Pandemic boosts bike ridership in Evanston

A cyclist passes the bike rider mural under the Church Street Metra viaduct.

Buses and trains looked less attractive. Stay-at-home advisories led to less car traffic. And canceled events gave people an even greater desire to get outside.

No matter the reason, Evanston has seen a significant jump in cycling since the COVID-19 pandemic escalated in March, and some of the city’s bike enthusiasts hope riders’ eagerness is here to stay.

Those traveling down popular routes like McCormick Boulevard, Dodge Avenue or the lakefront have noticed the increased traffic.

“On the North Branch trail or any of the county trails, especially on weekends, there are a lot more families riding,” Evanston Bicycle Club president Alvin Spector said. “The trails are a lot more crowded. Where we used to just zip along various speeds, now you have to be very careful because there are a lot more people out there cycling.”

For some, the pandemic led to a rekindled interest in the activity.

“There are so many people that just pulled their bikes out of the garage, got it out of the basement, put air in the tires and they’re out riding,” Eric Krzystofiak said.

But for others, the trend led them to one of Evanston’s bike shops, where spikes in sales — a 121 percent increase in demand for adult lifestyle bikes and a 59 percent increase for children’s bikes across the U.S. in March, according to market research group NPD — have led to sustained shortages.

“It has probably been the most challenging 160 days of my life,” said Krzystofiak, the general manager of Wheel and Sprocket.

Business was slow at first, Krzystofiak said, but picked up as Illinois’s new coronavirus cases waned and the reality of the moment started to set in, especially among parents adjusting to the reality of having kids at home all day.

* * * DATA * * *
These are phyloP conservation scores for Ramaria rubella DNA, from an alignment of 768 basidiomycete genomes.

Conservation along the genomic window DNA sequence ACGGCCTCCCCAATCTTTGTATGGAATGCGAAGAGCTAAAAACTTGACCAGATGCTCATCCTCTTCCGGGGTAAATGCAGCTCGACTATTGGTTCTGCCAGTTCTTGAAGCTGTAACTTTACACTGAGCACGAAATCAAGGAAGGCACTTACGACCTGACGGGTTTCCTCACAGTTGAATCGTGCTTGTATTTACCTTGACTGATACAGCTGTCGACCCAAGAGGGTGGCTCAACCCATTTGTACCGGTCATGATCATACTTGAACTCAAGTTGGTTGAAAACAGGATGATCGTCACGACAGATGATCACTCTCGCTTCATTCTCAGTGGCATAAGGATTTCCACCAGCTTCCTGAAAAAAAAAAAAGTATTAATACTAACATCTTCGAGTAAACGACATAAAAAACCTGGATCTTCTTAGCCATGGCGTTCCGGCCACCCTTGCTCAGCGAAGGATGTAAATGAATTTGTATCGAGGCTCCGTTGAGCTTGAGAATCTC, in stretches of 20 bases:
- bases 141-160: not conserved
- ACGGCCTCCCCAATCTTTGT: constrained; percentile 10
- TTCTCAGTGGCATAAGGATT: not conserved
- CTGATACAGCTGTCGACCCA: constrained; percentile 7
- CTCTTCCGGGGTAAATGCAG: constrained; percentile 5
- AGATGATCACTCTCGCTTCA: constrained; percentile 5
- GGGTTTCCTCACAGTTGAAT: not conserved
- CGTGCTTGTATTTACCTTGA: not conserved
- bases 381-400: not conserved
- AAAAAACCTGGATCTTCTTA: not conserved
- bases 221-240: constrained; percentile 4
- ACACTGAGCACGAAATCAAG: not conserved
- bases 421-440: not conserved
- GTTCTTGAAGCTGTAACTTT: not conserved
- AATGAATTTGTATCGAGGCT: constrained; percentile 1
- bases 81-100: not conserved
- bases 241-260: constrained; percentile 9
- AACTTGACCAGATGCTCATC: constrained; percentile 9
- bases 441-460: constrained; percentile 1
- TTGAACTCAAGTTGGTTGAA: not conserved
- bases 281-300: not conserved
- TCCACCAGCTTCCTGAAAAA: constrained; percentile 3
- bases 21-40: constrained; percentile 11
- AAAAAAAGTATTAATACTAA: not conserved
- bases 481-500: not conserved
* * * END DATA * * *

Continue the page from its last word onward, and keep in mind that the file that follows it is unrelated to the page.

“[By] the end of April, we were running out of bikes,” he said. “Nationally, it was a challenge just to get machines in the store.”

While the supply chain has improved somewhat, Wheel and Sprocket is still heavily backordered, looking at November arrivals for some new orders. There are also wait times for repairs.

A Divvy bike rider on the lakefront path.

Riders have also begun taking greater advantage of the Divvy bikeshare system. While trip numbers fell in March and April, compared to the same time in 2019, they resurfaced in May and are now higher than last year.

“We’ve started to see an uptick in rides — particularly in casual rides,” spokesperson Kaitlyn Carl said in an email. “This does make sense as people are commuting less but turning to Divvy for general transportation, essential trips and leisure.”

Among Evanston’s new riders are 16 members of the Evanston Public Library’s virtual Girls Cycling Club, a program for Black and brown girls that’s part of the library’s push to increase education and participation in STEAM fields for underserved communities. The club teaches its members about bicycle mechanics and riding.